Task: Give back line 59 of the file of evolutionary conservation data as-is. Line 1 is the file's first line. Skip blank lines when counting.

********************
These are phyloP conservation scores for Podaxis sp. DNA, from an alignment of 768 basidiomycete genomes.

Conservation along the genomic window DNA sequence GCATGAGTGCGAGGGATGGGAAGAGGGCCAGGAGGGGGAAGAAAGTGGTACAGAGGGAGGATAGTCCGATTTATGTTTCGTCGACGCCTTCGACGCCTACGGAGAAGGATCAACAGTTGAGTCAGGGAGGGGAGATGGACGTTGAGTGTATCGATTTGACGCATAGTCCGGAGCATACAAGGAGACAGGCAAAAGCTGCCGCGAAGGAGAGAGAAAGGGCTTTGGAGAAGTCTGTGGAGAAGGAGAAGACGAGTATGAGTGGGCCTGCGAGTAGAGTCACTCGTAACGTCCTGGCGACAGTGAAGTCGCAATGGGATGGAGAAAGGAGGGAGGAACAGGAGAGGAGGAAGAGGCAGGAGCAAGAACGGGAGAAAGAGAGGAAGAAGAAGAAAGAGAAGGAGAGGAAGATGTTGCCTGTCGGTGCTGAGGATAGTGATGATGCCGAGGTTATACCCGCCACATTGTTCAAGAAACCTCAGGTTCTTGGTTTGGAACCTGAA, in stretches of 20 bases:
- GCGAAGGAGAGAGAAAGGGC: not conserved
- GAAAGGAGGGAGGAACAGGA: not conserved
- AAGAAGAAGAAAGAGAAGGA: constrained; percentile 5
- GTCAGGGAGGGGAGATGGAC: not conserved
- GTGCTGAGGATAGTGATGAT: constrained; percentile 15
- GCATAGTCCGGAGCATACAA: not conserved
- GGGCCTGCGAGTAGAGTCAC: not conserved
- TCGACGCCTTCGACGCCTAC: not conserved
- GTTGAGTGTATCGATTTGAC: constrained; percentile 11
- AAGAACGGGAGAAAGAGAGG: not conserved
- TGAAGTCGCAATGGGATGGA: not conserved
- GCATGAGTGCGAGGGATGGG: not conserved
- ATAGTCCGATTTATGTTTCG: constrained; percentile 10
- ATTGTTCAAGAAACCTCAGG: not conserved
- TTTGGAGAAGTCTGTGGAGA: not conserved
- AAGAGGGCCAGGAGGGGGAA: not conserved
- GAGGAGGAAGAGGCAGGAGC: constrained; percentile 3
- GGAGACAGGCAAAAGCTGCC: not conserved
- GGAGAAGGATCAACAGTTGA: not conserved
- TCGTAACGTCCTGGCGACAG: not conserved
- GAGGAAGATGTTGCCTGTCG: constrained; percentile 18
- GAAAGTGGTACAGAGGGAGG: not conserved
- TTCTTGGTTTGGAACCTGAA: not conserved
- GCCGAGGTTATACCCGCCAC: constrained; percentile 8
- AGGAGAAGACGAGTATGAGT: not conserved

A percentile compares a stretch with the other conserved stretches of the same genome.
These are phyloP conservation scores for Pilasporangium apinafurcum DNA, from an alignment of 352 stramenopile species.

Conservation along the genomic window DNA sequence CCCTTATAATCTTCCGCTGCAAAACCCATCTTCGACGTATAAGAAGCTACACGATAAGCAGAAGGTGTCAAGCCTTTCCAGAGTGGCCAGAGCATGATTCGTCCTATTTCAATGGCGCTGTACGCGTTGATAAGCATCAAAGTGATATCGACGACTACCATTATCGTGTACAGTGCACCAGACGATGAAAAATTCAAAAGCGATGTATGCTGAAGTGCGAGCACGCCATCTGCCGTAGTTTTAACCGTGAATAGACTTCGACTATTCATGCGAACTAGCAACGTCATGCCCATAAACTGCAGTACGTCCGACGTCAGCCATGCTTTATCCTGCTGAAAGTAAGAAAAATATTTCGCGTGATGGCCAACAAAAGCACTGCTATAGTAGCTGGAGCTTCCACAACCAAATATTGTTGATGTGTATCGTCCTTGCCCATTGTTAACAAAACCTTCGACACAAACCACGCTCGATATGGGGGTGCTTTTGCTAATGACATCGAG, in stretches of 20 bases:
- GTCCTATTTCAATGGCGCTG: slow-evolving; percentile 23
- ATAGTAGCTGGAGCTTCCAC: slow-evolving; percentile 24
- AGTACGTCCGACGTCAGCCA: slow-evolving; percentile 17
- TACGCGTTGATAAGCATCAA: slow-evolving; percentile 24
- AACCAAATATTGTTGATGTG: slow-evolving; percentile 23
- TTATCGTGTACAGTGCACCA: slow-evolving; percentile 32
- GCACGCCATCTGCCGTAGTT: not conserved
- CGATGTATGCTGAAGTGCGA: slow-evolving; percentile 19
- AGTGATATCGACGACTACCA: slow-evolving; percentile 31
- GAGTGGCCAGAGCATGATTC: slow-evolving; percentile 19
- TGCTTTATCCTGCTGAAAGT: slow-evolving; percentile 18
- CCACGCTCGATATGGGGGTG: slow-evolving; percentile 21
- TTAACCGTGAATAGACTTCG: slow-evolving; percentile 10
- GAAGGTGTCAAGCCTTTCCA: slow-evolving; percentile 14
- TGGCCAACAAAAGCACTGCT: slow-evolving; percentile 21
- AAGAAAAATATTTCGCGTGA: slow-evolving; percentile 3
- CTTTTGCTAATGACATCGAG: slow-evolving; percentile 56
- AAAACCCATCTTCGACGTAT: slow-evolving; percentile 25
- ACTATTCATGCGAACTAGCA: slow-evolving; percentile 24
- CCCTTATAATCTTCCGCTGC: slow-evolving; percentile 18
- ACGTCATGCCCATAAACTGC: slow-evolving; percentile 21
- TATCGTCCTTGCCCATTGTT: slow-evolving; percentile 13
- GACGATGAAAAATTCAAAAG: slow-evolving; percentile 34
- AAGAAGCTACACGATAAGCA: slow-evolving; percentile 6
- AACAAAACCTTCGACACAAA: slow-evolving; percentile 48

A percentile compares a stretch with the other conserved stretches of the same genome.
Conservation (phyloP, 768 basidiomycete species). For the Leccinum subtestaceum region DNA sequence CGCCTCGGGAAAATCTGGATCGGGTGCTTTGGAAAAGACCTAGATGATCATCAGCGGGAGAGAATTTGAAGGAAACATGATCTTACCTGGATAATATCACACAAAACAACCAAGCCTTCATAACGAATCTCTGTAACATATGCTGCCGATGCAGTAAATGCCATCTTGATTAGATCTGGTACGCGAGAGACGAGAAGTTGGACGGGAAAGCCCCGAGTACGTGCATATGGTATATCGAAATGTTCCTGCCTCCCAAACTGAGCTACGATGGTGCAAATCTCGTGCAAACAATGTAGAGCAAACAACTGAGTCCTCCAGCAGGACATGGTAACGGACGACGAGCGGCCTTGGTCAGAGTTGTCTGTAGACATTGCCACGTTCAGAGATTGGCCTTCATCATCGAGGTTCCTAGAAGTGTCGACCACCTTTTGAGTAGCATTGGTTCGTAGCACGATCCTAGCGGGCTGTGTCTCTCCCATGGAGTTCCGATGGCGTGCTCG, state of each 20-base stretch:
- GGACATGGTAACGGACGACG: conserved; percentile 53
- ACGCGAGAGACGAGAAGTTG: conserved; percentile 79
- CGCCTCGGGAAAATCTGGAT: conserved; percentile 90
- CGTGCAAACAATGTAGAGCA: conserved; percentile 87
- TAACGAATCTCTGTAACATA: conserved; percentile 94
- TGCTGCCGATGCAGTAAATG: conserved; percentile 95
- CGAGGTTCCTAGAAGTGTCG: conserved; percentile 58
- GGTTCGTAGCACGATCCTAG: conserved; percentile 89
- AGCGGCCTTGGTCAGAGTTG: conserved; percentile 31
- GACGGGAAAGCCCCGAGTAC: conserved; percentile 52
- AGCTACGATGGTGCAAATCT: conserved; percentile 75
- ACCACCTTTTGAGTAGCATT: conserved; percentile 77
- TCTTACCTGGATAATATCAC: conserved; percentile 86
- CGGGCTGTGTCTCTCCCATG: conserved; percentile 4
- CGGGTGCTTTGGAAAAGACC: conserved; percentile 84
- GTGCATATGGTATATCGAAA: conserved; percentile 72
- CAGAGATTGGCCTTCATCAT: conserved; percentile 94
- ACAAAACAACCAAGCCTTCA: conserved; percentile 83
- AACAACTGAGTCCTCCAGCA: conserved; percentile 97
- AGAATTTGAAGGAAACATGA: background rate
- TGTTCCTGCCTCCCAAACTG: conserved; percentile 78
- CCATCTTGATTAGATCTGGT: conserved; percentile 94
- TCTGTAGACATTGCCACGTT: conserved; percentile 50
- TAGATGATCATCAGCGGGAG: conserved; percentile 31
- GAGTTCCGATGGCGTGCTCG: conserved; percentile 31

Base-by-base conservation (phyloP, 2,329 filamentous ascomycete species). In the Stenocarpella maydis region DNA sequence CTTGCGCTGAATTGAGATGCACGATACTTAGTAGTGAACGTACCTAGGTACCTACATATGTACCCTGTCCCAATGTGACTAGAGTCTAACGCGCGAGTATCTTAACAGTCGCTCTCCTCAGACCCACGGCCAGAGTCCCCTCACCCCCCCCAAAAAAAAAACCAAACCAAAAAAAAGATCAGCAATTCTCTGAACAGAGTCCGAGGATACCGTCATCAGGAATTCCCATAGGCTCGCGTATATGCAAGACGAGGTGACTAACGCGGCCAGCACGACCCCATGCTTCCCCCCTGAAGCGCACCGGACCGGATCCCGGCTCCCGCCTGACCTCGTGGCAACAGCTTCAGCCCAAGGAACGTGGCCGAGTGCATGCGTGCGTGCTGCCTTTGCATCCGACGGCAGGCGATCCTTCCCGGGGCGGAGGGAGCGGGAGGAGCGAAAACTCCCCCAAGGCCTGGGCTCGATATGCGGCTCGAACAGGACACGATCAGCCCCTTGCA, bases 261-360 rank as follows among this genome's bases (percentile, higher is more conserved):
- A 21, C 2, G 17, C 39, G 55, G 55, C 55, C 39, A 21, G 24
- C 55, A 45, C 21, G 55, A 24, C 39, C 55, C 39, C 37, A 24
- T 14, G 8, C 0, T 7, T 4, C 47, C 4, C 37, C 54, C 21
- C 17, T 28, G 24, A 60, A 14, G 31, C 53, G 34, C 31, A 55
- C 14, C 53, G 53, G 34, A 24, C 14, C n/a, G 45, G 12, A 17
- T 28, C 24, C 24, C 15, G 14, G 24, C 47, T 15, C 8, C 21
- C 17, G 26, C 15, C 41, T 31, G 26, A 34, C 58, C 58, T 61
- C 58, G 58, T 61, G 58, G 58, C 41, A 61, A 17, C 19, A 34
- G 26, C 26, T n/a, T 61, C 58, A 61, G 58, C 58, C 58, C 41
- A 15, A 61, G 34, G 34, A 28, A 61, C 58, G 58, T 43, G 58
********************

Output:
- ACGCGAGAGACGAGAAGTTG: conserved; percentile 79